The issue with that is that while the I-Pace shares a similar recharge time (despite accepting a lower 100kW maximum charge rate), Audi’s upcoming e-tron promises to recharge at 150kW and slash 10 minutes from the EQC 400’s charging time to 80% capacity.
There is a 7.4kW on-board charger, too, and the battery is mounted inside a purpose-built cradle, with deformation zones inside and outside the cradle.
It shuts down the battery in multiple stages after a crash, with the high-voltage system switching off automatically, either reversibly or irreversibly, depending on the crash severity. It also has shutdown points for emergency-services teams.
The lithium-ion battery, built by Daimler’s Accumotive factory, delivers 384 cells in the floor, filling the space between the EQC 400’s axles. The modular battery has two modules with 48 cells each, plus four with 72 cells each, with 408V and a 210 Amp-hour capacity.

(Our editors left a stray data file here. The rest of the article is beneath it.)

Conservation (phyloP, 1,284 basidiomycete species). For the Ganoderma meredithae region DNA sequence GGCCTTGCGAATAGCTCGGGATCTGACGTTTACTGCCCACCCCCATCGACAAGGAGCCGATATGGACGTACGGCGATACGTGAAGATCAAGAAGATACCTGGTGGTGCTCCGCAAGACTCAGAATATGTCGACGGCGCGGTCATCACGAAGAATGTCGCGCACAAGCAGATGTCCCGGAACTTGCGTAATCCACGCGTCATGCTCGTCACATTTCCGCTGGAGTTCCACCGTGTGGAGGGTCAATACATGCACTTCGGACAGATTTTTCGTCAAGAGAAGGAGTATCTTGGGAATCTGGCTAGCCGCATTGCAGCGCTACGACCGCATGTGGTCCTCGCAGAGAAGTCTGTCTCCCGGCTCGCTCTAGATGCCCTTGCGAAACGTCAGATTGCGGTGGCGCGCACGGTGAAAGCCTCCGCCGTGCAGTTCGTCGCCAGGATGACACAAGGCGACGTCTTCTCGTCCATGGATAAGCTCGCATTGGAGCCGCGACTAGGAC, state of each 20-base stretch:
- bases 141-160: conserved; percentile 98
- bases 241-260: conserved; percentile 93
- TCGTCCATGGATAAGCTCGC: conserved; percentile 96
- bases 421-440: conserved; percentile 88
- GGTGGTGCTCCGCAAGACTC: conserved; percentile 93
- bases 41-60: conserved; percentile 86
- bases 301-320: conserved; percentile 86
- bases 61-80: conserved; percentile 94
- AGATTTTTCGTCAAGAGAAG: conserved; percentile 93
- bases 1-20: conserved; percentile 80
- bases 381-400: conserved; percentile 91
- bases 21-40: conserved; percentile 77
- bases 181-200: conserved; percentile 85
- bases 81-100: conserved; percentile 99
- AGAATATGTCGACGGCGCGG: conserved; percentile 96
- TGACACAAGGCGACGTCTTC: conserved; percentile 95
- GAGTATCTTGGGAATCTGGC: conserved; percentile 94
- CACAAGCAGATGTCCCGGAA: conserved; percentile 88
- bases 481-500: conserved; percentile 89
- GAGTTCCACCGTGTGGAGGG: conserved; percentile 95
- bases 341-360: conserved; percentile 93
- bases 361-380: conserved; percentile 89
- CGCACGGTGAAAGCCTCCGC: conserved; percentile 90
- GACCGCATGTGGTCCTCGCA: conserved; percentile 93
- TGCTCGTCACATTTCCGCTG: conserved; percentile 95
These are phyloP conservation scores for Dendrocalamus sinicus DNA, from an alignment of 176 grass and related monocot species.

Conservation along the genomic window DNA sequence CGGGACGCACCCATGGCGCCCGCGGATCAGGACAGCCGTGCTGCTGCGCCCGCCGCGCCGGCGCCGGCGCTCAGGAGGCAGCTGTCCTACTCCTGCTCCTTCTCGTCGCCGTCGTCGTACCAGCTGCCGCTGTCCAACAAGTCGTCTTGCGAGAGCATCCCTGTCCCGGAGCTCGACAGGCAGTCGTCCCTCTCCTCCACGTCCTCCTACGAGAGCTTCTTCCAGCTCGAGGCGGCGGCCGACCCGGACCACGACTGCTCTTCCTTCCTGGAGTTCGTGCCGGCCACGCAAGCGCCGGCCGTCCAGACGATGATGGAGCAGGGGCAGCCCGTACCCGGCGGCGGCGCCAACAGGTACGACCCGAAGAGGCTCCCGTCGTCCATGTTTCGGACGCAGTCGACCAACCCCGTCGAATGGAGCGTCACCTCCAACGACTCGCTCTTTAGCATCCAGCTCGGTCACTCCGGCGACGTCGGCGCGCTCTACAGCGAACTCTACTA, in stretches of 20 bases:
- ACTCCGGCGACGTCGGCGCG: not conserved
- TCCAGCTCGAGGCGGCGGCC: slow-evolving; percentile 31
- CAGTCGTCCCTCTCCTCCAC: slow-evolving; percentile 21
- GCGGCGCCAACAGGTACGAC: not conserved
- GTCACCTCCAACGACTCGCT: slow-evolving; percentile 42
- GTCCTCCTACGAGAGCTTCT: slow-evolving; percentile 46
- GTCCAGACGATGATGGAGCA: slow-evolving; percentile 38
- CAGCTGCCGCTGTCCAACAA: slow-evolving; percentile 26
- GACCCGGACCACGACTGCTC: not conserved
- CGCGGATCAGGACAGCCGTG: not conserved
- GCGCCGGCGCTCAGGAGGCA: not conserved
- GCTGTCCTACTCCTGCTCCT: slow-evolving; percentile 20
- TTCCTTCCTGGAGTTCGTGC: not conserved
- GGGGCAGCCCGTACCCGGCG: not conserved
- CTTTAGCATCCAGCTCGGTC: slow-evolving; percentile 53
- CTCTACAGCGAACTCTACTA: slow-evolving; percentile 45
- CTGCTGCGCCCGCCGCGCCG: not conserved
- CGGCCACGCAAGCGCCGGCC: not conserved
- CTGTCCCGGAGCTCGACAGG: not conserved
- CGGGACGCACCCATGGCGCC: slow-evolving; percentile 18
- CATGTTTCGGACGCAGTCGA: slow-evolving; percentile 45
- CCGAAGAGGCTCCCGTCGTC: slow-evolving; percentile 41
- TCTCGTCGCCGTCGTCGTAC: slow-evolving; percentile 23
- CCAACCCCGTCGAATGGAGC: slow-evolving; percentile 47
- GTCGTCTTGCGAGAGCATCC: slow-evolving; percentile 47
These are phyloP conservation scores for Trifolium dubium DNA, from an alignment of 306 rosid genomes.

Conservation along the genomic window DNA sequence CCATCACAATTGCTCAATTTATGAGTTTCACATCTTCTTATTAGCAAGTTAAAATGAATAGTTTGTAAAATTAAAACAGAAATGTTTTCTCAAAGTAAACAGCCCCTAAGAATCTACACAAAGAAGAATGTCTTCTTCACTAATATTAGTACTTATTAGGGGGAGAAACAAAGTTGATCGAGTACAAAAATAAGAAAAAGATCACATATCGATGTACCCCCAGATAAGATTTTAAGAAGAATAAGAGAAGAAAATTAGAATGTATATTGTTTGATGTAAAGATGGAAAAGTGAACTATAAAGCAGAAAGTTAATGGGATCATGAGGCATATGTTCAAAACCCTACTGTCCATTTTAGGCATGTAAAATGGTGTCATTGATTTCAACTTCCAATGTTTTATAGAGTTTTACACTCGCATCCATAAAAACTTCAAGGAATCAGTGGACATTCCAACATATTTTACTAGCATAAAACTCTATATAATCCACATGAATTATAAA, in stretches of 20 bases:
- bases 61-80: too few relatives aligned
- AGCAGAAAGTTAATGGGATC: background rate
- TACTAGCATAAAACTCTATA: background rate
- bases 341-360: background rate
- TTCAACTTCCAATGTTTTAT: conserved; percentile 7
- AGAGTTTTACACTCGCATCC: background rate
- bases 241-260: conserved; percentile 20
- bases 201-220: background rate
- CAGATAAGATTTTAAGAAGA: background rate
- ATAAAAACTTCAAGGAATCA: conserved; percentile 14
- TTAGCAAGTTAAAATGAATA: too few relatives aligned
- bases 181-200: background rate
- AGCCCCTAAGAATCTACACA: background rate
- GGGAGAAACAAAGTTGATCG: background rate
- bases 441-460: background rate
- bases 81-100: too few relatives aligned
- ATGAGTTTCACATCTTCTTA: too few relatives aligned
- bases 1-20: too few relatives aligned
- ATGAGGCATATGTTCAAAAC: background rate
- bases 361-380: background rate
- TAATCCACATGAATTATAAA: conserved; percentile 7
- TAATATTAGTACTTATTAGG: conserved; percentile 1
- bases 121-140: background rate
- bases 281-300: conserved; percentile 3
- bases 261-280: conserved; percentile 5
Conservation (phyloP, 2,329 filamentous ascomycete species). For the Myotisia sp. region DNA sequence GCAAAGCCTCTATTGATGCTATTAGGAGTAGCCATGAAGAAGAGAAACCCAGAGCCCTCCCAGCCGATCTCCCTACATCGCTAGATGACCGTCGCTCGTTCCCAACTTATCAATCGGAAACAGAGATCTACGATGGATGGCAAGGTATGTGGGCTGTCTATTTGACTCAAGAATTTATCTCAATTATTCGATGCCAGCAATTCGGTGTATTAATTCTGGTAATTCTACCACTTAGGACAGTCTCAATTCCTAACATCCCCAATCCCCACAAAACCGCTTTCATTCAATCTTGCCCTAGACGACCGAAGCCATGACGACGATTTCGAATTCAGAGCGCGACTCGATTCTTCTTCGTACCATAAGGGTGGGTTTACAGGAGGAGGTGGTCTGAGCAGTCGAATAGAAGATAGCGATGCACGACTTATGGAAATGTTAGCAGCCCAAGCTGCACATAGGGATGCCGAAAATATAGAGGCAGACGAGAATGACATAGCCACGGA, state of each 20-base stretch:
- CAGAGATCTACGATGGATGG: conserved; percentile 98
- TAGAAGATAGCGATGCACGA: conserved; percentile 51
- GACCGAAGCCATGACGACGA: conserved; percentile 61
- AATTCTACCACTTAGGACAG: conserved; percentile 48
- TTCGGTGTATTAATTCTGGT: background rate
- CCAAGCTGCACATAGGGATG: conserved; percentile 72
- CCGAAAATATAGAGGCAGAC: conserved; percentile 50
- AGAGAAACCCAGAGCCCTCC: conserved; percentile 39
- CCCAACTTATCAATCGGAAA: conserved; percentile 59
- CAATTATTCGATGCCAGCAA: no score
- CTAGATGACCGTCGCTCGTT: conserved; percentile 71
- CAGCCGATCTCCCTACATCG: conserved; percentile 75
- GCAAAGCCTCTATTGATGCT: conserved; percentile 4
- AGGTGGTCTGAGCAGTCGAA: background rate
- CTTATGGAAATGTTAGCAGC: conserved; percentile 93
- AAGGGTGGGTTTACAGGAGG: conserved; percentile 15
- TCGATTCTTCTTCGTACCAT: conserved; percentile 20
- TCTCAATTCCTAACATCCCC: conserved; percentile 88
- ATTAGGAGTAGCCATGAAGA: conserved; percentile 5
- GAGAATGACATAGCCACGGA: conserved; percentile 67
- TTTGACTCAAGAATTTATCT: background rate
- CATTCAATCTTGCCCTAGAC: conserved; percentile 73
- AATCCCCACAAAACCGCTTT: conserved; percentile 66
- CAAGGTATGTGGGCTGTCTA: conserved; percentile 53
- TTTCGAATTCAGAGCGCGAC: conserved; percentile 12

Besides its mass, the EQC 400 is fighting Mercedes-Benz’s history of entering new market segments, which hasn’t been a strength of the brand, which traditionally tries to dominate by running before it can walk. For suggestions of this, see the original A-and B-Classes, the original 190E and the smart fortwo, forfour and roadster.
Benz built more than 200 prototypes, chewing through millions of kilometres of testing, covering more than 500 standard individual tests.
- The EQC will go on sale in Europe in late 2019, and will reach SA’s shores in mid-2020.